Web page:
By the way, the design of this exoskeleton was made by Vitaly Bulgarov, a famous industrial designer (he also made projects for Ghost in the Shell, Transformers 4, and other movies). There are a lot of powerful works on his website (vitalybulgarov.com).

Deaths distribution visualization in chess. Source reddit.com/r/dataisbeautiful/c

Let me remind you of the detailed scientific paper Survival in chessland (tom7.org/chess/survival.pdf) on the same topic presented at SIGBOVIK 2019 (sigbovik.org/2019/).

Today I learned that ocean ships leave long-lasting traces behind them, just like a tractor in the mud. They can be seen in infrared satellite images, and scientists on a NASA grant have trained a convolutional network to recognize them (agupubs.onlinelibrary.wiley.co).

Also, here is another network trained to restore low-lighted photos (github.com/cchen156/Learning-t).

Or try a harsh online game where you need to speed type TeX formulas (texnique.xyz/).

Look what a great map of Ireland's lighthouses by Neil Southall (twitter.com/neilcfd1/status/13) (with correct timings and flash patterns from www.irishlights.ie).

Or read the preprint (arxiv.org/abs/1911.04773) of our article about the validation of clustering metrics, which was accepted today for ICML 2021.

A while ago, Pasha Gertman shared a link to a project of John Williamson, the plug-in for Blender, which generates a 3d model from an ASCII diagram of the knot (johnhw.github.io/blender_knots) (left pictures). I once showed it to Borislav, and indeed, we immediately decided to render the Lynch knot. Borislav drew the diagram, and I somehow hastily made the prerender (right pictures).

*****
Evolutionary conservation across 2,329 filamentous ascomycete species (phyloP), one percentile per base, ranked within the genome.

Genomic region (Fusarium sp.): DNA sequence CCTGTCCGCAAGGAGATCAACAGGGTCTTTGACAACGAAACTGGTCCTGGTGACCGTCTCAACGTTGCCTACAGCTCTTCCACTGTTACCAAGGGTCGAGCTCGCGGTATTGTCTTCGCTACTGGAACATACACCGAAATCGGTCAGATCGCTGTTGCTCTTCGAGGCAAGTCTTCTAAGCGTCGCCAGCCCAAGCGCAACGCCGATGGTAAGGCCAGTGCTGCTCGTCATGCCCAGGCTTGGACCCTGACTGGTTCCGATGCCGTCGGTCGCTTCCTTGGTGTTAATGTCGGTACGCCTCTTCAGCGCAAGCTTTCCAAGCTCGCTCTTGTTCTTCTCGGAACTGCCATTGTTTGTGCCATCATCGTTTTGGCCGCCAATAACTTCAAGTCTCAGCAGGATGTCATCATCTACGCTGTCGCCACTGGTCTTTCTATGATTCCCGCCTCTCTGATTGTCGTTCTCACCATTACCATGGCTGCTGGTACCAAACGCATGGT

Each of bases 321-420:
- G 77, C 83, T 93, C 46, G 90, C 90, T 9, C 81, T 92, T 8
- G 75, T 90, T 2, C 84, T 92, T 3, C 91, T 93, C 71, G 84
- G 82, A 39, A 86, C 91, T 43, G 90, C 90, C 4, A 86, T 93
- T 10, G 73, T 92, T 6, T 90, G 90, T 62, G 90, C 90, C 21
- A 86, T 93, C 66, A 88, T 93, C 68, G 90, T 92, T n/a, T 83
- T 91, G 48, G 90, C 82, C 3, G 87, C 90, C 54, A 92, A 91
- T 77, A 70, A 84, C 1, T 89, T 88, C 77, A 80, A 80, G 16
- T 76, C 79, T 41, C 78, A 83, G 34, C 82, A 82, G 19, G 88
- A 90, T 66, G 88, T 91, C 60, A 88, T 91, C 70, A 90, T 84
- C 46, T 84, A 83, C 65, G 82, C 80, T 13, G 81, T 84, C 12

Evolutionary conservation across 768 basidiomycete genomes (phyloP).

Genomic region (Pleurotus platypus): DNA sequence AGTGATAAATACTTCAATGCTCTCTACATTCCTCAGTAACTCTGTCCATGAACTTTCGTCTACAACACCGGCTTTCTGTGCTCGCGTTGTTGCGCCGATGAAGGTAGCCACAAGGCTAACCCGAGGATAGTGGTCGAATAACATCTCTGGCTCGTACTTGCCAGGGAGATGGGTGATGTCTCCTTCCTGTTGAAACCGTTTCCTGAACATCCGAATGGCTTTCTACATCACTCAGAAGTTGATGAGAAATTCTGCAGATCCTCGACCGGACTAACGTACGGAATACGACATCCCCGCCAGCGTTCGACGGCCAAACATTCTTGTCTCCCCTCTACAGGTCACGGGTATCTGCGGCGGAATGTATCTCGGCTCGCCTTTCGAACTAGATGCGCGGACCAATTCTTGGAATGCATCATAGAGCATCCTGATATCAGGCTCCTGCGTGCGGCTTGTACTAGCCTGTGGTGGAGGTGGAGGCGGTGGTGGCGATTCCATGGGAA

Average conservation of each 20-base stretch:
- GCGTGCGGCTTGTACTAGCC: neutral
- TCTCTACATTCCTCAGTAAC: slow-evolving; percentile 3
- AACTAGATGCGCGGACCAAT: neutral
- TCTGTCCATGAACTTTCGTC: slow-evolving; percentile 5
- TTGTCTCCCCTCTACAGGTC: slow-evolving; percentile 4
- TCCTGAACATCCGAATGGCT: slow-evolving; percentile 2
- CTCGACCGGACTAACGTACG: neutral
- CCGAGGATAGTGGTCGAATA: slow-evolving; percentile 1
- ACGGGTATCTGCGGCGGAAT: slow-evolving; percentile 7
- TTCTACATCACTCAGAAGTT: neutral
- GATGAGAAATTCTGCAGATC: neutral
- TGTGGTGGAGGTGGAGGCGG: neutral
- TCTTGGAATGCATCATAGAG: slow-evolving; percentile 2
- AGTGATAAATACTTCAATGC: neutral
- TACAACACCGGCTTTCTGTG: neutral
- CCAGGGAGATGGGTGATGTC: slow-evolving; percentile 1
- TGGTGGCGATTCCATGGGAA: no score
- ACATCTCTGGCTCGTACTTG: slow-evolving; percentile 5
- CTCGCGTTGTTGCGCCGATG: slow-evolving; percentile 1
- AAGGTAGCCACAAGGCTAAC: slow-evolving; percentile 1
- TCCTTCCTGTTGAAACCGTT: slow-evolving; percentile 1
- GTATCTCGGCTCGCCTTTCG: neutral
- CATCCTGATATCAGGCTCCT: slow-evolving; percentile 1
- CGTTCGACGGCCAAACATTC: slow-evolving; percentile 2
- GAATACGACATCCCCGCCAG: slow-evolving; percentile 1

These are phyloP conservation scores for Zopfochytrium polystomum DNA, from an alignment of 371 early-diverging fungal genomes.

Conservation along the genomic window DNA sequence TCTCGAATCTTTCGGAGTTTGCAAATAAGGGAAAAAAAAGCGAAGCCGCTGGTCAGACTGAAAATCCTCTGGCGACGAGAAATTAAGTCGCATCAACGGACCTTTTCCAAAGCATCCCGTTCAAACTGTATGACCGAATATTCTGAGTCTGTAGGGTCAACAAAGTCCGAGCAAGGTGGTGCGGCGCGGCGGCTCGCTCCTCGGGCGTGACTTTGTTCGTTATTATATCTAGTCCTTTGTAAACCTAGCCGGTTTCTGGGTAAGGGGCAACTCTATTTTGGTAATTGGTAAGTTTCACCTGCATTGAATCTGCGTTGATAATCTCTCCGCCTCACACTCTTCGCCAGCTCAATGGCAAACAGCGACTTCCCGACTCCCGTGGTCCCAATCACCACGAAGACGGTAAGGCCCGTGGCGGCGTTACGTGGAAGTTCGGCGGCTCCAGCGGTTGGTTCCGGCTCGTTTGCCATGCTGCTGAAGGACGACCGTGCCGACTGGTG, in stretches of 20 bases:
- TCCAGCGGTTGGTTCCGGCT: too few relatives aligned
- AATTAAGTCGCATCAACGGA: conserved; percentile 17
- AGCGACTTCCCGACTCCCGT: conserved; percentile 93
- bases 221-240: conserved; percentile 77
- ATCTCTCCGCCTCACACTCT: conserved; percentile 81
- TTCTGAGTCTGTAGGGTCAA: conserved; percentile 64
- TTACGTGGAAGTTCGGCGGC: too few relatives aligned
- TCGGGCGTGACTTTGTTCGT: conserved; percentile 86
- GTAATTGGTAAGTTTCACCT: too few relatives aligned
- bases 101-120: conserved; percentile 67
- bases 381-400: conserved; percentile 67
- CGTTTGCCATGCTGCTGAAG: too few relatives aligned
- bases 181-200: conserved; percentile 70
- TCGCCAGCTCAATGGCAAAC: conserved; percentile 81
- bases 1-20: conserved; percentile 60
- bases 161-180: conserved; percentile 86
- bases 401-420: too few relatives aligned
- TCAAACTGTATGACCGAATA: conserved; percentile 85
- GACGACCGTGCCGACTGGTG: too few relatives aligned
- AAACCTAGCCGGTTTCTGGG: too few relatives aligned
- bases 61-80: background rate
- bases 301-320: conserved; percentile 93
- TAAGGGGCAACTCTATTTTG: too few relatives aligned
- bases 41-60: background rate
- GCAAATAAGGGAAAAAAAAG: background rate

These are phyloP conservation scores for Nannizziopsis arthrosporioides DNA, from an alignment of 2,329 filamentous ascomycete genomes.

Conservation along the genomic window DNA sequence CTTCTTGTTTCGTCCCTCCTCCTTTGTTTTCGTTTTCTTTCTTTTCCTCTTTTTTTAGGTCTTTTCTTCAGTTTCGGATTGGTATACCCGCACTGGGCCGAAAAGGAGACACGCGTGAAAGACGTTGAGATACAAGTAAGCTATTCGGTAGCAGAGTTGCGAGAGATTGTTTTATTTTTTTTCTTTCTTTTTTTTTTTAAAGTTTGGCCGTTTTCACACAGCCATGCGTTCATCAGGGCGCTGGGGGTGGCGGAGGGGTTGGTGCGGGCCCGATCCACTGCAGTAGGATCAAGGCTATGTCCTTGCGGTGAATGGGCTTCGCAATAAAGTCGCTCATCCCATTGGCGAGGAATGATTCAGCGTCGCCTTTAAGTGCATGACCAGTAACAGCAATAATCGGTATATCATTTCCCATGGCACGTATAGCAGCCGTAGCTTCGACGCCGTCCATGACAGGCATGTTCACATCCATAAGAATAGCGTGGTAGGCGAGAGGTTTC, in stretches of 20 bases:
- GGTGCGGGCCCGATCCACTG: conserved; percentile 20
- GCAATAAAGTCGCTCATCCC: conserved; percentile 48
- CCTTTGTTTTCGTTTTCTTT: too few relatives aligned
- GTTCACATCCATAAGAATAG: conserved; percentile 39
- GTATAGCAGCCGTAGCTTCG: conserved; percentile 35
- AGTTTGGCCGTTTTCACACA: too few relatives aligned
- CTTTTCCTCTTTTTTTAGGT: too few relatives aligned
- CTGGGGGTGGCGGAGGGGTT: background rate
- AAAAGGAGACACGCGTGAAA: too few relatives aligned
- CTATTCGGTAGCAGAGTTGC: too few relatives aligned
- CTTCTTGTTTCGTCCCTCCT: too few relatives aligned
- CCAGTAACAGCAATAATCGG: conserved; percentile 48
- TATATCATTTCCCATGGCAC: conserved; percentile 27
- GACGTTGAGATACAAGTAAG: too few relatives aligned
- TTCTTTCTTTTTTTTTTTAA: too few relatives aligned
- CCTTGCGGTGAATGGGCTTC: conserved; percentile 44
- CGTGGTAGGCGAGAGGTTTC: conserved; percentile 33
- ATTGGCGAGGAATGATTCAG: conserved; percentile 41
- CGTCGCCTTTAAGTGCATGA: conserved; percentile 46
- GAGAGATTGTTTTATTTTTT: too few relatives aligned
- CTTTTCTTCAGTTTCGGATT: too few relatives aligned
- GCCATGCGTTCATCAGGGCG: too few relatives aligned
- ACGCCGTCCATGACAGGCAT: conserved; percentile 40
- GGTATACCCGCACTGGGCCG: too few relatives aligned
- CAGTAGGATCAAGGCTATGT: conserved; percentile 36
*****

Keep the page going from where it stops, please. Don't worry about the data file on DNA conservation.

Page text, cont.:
More about knots:
* a talk about two different mathematical knot notations (web.archive.org/web/2016041716),
* a note about the smallest knot in the world made of 192 atoms by chemists from Manchester (manchester.ac.uk/discover/news),
* an article about how a twenty-year-old Lisa Piccirillo solved the Conway knot problem (quantamagazine.org/graduate-st).

The British artist Elin Thomas (elinthomas.com/) makes artificial Petri dishes of felt and wool.

Also, read the computer mouse standard from Xerox Palo Alto Research Center (bitsavers.trailing-edge.com/pd) (1981) or organize steganography using six invisible Unicode characters (github.com/KuroLabs/stegcloak).

All this usually looks like a game of the mind, not burdened with everyday trifles. Still, the boom of neural networks has brought us the popularity of all sorts of multidimensional embeddings and representations — for words, texts or pictures, and there such dirty things happen regularly. Recently, in one of my tasks, I faced such a thing:

Let's take a 100-dimensional space and choose 42 points in it uniformly randomly from the unit hypercube. Number them in some random fixed order, from 1 to 42. What is the probability that there exists such an axis that our points projected on it will line up in the given order? Answer: more than 99%. If you are interested, you can check it with my python empiric test script (gist.github.com/altsoph/1c8465) (be patient, it takes quite a long time to solve systems of linear inequalities by crossing half-spaces for each pair of points).

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Another example is Borsuk's conjecture (en.wikipedia.org/wiki/Borsuk%2) about the possibility of splitting an n-dimensional solid with a diameter of 1 into n+1 solids with a diameter less than 1. It is proved for n<=3 and disproved for n>=64. In the middle is tormenting suspense.

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One popular example: take a square on a plane and inscribe a circle into it. Clearly, the circle covers most of the square's area. Next, take a cube and inscribe a sphere into it. Again, the sphere covers most of the cube's volume. But in the four-dimensional case, the hypersphere covers less than a third of the volume of the hypercube. With a further increase in the number of the dimensions, the ratio of their volumes converges to zero. The Euclidean distance from the center of an n-dimensional cube to any of its 2^n corners grows as sqrt(n), i.e., indefinitely. The main volume of space (i.e., the most of uniform random points) inside such a cube is located at a distance from the center with the mean of sqrt(n/3) and with a decreasing to zero variance. In short, an n-dimensional cube is a weird place, with a bunch of corners and an empty center.